Mark Gresham | 24 SEP 2020
Nothing is like a live performance, of course, but when pandemic or simple distance says you can’t have that, video has become the closest simulacrum for most people these days, providing both visual and audio elements – with a not to the fact that excellent audio alone has a long history of doing well the job of delivering the aural part. One of the very real advantages of video video or audio deployed via internet, however, is that you don’t have to be there at a specific time. Yes, if you want the seeming “first experience” of live streaming, then be there, but typically videos without a ticketed gateway are available subsequently on public online platforms as “on demand” content. That’s good for demonstrable reason – to be shown shortly.
(Those of use who grew up in the days of old-fashioned broadcast television didn’t expect to see a replay until VCRs came about and made it possible. My nephew, by contrast, was a “VCR baby” and as a small child didn’t understand why you couldn’t rewind broadcast TV.)
There were three classical chamber music concerts involving Atlanta musicians being streamed this past weekend that I wanted to view. They all offered very well-played performances, but proved very different video experiences.
I watched the live stream on Saturday evening of the Vega String Quartet performing Beethoven’s String Quartets No. 12 (Op. 127) and No. 9 (Op. 59, No. 3) in which Vega violinist Jessica Shuang Wu, violist Yinzi Kong and cellist Guang Wang were joined by ASO concertmaster David Coucheron as guest 1st violin, standing in for violinist Elizabeth Fayette who has departed the ensemble, returning to New York to seek other opportunities. Presented by Emory Chamber Music Society of Atlanta, the concert was live-streamed from the Schwartz Center Virtual Stage but can still be viewed on demand there or more directly on Vimeo.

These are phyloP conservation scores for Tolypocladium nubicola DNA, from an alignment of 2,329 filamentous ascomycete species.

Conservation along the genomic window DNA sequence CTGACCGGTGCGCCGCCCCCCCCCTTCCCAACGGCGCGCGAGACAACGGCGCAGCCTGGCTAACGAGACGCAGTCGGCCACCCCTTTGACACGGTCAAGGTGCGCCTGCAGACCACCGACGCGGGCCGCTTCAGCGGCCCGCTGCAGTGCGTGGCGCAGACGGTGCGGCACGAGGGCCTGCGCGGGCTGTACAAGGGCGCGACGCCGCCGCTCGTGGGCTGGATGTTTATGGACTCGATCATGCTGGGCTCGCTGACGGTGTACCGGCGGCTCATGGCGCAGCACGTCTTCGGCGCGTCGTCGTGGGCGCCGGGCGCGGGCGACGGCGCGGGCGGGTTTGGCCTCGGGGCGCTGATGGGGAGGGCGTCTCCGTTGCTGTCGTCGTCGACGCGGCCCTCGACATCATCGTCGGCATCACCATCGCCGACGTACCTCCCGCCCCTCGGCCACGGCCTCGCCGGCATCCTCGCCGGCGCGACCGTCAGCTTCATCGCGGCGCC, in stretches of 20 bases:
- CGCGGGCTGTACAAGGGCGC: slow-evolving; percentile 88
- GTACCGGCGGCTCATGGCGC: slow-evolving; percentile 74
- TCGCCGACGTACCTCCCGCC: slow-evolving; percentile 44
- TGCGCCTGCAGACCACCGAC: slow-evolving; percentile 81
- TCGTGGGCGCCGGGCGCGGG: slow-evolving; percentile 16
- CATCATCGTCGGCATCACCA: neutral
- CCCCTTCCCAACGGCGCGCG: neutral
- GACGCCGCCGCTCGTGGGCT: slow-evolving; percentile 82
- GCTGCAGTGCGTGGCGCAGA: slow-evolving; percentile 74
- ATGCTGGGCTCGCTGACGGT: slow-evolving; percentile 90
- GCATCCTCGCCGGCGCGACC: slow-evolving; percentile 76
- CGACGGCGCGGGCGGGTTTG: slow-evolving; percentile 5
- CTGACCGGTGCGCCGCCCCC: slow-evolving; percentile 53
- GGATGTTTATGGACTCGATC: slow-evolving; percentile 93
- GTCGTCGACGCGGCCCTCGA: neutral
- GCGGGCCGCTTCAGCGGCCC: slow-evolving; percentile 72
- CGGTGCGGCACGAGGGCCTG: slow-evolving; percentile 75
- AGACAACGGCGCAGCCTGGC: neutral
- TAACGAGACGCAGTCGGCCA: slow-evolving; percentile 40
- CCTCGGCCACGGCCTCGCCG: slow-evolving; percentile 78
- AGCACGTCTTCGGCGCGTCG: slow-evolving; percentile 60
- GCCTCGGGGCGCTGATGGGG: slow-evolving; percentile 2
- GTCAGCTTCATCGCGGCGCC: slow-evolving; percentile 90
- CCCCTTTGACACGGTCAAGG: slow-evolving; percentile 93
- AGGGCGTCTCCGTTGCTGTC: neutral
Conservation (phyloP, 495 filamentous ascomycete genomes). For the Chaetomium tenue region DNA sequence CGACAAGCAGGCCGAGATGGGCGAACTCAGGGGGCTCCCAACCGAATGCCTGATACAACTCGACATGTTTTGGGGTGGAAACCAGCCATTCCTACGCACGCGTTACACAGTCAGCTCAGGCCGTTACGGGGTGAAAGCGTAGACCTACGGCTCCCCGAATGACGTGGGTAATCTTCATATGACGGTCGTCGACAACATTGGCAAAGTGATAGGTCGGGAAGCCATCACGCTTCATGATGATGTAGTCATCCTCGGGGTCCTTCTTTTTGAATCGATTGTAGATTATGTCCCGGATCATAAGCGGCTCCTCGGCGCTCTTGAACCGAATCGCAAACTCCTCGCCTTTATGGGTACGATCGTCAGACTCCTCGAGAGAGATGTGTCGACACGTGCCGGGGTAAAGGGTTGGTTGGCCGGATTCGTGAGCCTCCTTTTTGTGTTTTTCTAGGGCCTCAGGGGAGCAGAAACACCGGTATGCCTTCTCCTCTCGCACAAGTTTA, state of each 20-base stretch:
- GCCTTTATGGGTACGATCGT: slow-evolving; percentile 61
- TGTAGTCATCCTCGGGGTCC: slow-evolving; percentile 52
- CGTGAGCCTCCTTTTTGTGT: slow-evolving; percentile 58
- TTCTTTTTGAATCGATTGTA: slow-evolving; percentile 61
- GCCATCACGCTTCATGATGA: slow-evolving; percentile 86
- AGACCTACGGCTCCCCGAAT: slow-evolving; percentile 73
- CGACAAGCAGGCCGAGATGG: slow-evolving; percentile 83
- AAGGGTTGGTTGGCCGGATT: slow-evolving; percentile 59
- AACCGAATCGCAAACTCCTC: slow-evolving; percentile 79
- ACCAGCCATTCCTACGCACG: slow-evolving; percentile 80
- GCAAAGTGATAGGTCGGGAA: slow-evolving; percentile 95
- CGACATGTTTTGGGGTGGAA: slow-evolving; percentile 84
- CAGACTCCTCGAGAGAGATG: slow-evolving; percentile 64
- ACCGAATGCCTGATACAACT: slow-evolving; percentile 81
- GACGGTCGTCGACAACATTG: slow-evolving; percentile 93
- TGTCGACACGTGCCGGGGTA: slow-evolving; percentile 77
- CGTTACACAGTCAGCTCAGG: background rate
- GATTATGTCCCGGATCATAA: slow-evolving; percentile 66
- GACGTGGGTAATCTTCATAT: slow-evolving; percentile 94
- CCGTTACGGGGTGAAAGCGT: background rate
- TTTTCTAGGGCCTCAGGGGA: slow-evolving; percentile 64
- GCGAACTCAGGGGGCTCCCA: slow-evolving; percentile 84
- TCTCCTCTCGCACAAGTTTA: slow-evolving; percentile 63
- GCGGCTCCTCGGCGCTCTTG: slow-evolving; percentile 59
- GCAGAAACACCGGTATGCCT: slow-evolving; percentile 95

The best reason for capability to do on-demand replay of a live-streamed concert became evident here. I tuned via the Schwartz Center Virtual Stage maybe 15 minutes ahead of the scheduled stream-cast, keeping an eye on the countdown in the video window displayed on my screen: 5, 4, 3, 2… then a message that the program “hasn’t started yet.” Okay, if figured that it was just starting late. Fourteen minutes went by, and by that time I figured something was not right. I reloaded the page (re-entering my name and e-mail address again to gain access, and there was the video stream, most of the way through the Op. 127 Quartet.
I watched the remainder of the concert on the SCVS web page. When the concert was done, I went to the direct Vimeo link where the video had become available to watch again. That’s how I watched the complete first movement, which followed verbal introductory remarks. The Vimeo viewing actually felt better to me than the live stream. Thank goodness for replay.
The performance portion itself was shot a single camera — a single, mid-range group shot– with overhead mics. The overhead mics, out of camera view, delivered a rather full, robust and “present” sound, though almost too hot and inclined a little toward the bass end of the sonic spectrum. For example, the pizzicati in the cello part at one point brought forth a bit of snap that would not likely have been heard so much by a live audience in the hall with its natural acoustical compensation. But overall, the audio was rather good. My understanding from ECMSA artistic director William Ransom is that they expect to expand the number of cameras for their next concert, so the visual element of concerts will become more varied.
I was unable to view live another concert that Emory Chamber Music Society Of Atlanta presented on Friday at noon. It was the first of their new “Bach’s Lunch” series, concert co-presented with First Presbyterian Church of Atlanta, which provided the performance space and video production. Instead, I watched the video “on demand” on Wednesday night via the direct Livestream.com link, rather than the Concerts@First page – you can do either.